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4 Reasons to Get an Indoor Air Quality Test for Mold Today

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However disgusting, mold is a naturally occurring home annoyance. All molds require moisture to grow, but mold spores are virtually always present in the air, both indoors and outdoors. Fortunately, an indoor air quality test for mold can spot trouble and allow you to act quickly. Here are four reasons to get one today.


Mold grows in damp, humid areas. It may appear as a black, brownish, or white coating and can release a musty smell. Oftentimes, the odor is enough to raise suspicion of mold and should never be ignored. There are many common areas mold can grow unseen, including:

  • Below sinks,
  • Beneath or behind your refrigerator
  • Behind drywall
  • Near plumbing lines.

Mold can even thrive under stacks of cardboard, old newspapers, leaking windows, or under carpeting that was once wet. It’s common for mold to grow behind acoustic ceiling tiles after roof leaks. Mold can commonly be found in HVAC ventilation ducts as well.

An indoor air quality test for mold can detect spores and their concentrations. It can also verify the mold species so a professional can determine how to deal with it. Indoor air quality testing should be performed a service contractor familiar with air sampling and testing procedures.


Symptoms related to mold include:

  • Chronic coughing or wheezing
  • Frequent sneezing
  • Watery eyes
  • Running nose
  • Shortness of breath
  • Itchy/irritated skin

You might also notice a rash and experience symptoms of chronic fatigue. Toxic molds can affect concentration and memory.

Stachybotrys chartarum, or “black mold”, is rare, but the chemicals, or mycotoxins, it produces can be extremely hazardous. Breathing air contaminated by any type of mold spores worsens any respiratory illness. Those with compromised immune systems are at greater risk as well.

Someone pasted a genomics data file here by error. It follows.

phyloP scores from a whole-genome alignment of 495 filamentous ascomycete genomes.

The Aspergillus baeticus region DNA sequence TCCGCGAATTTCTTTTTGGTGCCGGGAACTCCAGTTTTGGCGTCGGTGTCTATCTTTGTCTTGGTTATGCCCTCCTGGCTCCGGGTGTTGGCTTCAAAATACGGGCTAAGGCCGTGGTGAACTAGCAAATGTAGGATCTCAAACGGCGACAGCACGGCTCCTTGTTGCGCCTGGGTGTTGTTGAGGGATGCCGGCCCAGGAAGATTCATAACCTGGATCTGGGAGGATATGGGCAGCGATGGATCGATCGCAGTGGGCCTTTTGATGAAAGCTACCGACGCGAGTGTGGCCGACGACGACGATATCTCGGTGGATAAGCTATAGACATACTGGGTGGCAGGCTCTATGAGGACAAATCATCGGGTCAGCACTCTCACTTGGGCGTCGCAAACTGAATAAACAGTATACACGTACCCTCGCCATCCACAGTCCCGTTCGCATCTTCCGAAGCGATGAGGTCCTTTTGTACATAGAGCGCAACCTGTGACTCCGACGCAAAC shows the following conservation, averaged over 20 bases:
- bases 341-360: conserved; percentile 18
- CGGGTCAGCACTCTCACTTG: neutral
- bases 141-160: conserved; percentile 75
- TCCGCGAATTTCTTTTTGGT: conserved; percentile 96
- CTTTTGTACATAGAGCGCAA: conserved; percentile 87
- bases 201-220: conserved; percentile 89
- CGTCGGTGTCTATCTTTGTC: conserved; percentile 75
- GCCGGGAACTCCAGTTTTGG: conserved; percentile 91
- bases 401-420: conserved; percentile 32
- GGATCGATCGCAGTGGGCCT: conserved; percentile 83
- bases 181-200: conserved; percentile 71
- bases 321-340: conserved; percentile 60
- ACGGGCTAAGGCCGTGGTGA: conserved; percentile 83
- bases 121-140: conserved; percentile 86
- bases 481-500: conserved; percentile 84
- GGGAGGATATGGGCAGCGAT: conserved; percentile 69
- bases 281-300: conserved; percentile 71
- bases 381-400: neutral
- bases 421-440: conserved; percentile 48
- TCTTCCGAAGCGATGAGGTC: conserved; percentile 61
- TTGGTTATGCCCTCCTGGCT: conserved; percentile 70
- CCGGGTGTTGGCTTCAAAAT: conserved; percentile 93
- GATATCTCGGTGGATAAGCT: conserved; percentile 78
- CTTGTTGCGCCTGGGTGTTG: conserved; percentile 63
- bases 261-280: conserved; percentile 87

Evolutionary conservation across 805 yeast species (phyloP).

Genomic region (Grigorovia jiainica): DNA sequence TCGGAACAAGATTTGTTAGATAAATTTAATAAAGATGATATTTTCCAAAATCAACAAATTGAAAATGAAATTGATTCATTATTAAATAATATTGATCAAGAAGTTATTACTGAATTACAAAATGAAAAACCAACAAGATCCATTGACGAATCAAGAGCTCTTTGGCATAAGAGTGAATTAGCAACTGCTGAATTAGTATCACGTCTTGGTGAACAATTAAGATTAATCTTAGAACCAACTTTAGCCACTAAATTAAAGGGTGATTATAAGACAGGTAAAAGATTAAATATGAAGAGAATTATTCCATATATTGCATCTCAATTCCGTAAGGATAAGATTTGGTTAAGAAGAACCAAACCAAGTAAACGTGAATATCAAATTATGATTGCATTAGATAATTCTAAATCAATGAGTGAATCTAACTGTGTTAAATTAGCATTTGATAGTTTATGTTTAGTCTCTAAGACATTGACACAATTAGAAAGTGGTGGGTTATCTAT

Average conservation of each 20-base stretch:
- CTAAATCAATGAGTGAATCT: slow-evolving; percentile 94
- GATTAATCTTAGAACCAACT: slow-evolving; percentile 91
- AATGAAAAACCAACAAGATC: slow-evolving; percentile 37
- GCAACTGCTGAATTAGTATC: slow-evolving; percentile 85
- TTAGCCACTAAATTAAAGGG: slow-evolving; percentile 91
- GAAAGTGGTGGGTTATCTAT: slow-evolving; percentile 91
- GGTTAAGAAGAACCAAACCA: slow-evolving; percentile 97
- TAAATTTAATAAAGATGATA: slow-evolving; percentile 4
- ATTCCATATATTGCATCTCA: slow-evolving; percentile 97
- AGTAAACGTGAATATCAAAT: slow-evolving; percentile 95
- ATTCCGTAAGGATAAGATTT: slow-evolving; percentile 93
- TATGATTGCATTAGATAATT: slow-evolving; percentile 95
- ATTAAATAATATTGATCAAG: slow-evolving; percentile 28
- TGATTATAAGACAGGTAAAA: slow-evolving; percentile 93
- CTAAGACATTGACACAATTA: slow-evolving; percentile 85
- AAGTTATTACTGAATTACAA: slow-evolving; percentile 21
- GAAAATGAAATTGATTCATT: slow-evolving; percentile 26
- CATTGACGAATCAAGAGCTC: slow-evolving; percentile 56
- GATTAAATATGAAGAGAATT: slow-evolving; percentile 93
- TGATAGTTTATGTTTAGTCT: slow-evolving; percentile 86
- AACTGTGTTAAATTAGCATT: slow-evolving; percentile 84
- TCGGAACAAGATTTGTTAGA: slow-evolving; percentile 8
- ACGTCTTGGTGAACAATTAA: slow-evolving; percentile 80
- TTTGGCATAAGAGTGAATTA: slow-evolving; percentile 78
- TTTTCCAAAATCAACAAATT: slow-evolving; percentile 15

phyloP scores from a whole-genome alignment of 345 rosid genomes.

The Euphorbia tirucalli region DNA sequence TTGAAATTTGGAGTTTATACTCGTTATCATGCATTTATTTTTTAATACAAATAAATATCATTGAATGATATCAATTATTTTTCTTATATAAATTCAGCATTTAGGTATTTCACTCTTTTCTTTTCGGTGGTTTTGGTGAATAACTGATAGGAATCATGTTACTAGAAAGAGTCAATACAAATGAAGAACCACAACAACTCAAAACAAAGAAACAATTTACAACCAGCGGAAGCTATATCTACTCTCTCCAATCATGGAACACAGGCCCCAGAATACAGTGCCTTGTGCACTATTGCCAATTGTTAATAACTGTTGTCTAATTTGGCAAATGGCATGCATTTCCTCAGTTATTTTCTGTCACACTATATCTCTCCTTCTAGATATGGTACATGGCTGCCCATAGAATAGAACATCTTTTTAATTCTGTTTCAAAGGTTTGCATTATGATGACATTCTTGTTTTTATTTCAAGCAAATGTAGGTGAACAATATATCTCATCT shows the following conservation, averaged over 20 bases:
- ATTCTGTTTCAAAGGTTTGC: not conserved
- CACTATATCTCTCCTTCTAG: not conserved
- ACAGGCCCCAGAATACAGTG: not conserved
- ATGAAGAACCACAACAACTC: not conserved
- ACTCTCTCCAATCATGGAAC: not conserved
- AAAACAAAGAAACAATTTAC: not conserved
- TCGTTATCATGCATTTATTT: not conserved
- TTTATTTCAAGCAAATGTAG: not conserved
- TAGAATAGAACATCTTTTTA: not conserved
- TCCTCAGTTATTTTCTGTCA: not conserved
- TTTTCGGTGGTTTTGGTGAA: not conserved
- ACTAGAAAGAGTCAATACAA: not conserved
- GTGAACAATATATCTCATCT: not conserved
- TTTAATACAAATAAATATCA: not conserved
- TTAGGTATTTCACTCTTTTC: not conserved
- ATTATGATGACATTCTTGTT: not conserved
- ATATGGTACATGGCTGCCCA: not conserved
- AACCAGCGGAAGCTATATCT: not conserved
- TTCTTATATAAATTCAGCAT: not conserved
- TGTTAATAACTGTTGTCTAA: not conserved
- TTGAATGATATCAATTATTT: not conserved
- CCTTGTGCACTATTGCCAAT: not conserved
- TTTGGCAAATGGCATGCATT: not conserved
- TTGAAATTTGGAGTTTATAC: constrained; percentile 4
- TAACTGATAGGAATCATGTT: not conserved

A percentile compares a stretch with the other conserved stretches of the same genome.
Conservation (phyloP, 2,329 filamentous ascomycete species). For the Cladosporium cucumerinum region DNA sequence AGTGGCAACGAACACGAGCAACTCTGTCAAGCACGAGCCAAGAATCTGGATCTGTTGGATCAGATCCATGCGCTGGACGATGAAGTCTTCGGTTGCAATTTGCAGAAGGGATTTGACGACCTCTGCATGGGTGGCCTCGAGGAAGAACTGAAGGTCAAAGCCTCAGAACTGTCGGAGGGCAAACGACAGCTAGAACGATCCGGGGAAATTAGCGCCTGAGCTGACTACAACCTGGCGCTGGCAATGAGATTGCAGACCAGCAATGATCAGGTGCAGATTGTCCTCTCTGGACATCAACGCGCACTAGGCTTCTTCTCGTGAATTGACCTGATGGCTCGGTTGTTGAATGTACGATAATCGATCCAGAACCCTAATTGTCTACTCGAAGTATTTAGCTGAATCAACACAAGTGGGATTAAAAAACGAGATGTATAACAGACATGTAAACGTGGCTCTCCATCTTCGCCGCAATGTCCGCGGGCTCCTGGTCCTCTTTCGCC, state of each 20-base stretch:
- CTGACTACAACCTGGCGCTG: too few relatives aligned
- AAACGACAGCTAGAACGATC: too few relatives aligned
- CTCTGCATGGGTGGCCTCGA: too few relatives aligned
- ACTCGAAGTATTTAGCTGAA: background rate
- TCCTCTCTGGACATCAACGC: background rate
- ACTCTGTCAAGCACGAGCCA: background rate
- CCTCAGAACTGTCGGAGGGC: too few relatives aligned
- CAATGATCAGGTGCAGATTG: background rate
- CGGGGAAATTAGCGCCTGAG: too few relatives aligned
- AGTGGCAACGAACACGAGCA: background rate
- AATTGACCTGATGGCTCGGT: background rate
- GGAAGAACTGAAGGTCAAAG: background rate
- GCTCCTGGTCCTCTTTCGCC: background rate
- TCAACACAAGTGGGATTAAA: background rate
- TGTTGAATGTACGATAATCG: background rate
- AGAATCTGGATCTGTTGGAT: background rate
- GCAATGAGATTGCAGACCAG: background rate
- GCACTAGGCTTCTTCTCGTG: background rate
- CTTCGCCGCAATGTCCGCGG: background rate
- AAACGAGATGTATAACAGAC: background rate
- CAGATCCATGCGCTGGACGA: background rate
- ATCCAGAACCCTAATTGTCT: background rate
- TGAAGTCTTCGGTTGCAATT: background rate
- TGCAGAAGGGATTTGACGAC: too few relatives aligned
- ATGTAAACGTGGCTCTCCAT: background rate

Smaller moldy areas, within an area of about 3 x 3 feet, can often be wiped up. Larger areas should be handled by a mold remediation professional, especially if you’ve had water damage in your home. But if you’re going to clean mold on your own:

  • On hard surfaces, use detergent and water to scrub the mold and thoroughly dry.
  • Throw away any porous or absorbent materials, including carpet and ceiling tiles, as mold can grow in small empty spaces.
  • Clean/dry any surfaces before caulking or painting over them.
  • Avoid breathing in mold or spores; wear a mask or N-95 respirator.
  • Wear other protective gear such as long gloves and goggles.

If there’s a leak or other plumbing/water problem in conjunction with the mold, deal with this immediately. The leak will continue to support an environment conducive to mold growth.


When you perform an indoor air quality test for mold, you can also take the time to check for other problems. These include tests for dust mites, excessive pollen, as well as volatile organic compounds (VOCs) that can be present in vapors or gases. Many chemical products used at home can release VOCs. Most cleaners, disinfectants, paints, fuels, furnishings, and building materials contain VOC’s.

VOCs are often associated with similar symptoms as mold exposure. Some can cause central nervous system, kidney, or liver damage. Formaldehyde, a common VOC, is a known human carcinogen.

  • Prompt testing facilitates mitigating measures such as:
  • Increasing ventilation,
  • Using products more cautiously
  • Discarding old VOC-producing items/compounds.

Lead, which can affect all body systems and has been associated with detrimental effects of exposure in children, and radon, a radioactive gas found naturally in the ground that can cause lung tissue damage, can contaminate your home. Air testing can find these in addition to combustion pollutants like tobacco smoke and carbon monoxide.


We offer advanced air quality testing throughout the Dallas-Fort Worth area. Familiar with the effects of poor indoor air quality, our team can also provide high-quality air filters and purifiers, air duct cleaning/sealing, and other mitigating measures to improve your health and well-being. Call (817) 631-2507 or schedule an appointment online, today!

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